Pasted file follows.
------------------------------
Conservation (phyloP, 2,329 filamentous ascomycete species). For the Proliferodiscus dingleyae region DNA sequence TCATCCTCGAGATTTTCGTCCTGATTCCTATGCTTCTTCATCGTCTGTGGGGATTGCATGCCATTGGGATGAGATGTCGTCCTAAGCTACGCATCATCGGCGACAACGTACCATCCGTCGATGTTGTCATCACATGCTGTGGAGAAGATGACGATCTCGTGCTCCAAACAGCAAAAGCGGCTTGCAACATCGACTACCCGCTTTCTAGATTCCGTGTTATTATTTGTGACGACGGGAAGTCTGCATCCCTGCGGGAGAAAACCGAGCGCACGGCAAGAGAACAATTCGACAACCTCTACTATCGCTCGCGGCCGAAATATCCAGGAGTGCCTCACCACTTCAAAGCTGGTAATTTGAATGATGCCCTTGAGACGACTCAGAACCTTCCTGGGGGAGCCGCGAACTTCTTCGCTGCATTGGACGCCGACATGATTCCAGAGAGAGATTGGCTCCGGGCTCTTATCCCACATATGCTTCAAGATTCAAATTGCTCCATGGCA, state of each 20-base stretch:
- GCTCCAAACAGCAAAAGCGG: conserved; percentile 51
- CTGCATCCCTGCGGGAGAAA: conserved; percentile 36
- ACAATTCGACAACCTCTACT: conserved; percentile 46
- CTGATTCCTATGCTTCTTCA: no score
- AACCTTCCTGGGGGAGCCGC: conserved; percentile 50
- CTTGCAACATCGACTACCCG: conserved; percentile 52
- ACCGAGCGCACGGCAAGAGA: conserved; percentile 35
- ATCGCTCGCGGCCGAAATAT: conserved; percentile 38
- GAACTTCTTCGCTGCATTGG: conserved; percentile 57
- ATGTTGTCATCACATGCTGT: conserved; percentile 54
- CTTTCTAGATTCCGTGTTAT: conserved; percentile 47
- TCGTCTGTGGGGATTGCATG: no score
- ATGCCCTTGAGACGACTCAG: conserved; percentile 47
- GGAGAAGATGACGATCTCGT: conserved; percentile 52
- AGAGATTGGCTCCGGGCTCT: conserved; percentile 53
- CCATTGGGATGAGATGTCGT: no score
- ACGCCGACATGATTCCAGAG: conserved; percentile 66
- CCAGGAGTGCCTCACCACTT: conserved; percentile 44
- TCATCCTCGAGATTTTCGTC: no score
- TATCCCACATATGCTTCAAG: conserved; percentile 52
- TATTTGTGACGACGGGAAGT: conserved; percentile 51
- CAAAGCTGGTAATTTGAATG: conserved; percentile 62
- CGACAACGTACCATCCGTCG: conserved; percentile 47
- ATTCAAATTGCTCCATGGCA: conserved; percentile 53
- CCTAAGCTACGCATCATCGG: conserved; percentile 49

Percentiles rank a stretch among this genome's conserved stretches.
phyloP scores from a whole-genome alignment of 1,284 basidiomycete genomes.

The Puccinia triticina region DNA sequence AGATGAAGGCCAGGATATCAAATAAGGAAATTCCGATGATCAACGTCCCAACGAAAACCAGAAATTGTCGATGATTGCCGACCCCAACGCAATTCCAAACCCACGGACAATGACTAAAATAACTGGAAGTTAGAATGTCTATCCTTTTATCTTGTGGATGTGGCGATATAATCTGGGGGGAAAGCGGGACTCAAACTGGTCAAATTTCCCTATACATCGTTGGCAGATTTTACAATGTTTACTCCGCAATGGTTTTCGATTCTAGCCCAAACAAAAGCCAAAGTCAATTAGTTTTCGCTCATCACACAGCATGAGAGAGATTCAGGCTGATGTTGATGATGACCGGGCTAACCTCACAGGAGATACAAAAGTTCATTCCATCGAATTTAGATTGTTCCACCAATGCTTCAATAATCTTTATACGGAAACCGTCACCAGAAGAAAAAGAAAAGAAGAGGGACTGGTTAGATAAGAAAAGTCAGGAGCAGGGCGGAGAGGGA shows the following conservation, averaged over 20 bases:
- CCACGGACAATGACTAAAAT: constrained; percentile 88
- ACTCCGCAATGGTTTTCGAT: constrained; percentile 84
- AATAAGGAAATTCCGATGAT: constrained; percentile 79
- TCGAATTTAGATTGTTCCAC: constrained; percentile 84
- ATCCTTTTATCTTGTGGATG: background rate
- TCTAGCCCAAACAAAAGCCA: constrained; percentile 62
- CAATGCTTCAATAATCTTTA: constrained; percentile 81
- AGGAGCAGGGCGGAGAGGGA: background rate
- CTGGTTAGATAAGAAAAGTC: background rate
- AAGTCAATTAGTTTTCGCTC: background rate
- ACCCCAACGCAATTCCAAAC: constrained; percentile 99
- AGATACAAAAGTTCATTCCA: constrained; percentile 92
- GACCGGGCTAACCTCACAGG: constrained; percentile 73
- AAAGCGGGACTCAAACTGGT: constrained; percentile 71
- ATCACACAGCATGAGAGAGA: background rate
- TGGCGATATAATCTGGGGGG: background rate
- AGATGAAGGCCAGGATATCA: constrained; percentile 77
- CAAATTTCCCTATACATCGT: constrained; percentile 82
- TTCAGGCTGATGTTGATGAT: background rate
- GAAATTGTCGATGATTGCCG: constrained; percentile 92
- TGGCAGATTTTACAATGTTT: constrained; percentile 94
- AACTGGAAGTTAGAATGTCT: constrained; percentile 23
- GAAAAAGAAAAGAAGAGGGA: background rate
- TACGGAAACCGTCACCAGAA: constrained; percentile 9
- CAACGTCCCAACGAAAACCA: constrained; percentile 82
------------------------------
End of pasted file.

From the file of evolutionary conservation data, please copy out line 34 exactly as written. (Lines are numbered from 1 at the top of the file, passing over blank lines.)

- ATCCTTTTATCTTGTGGATG: background rate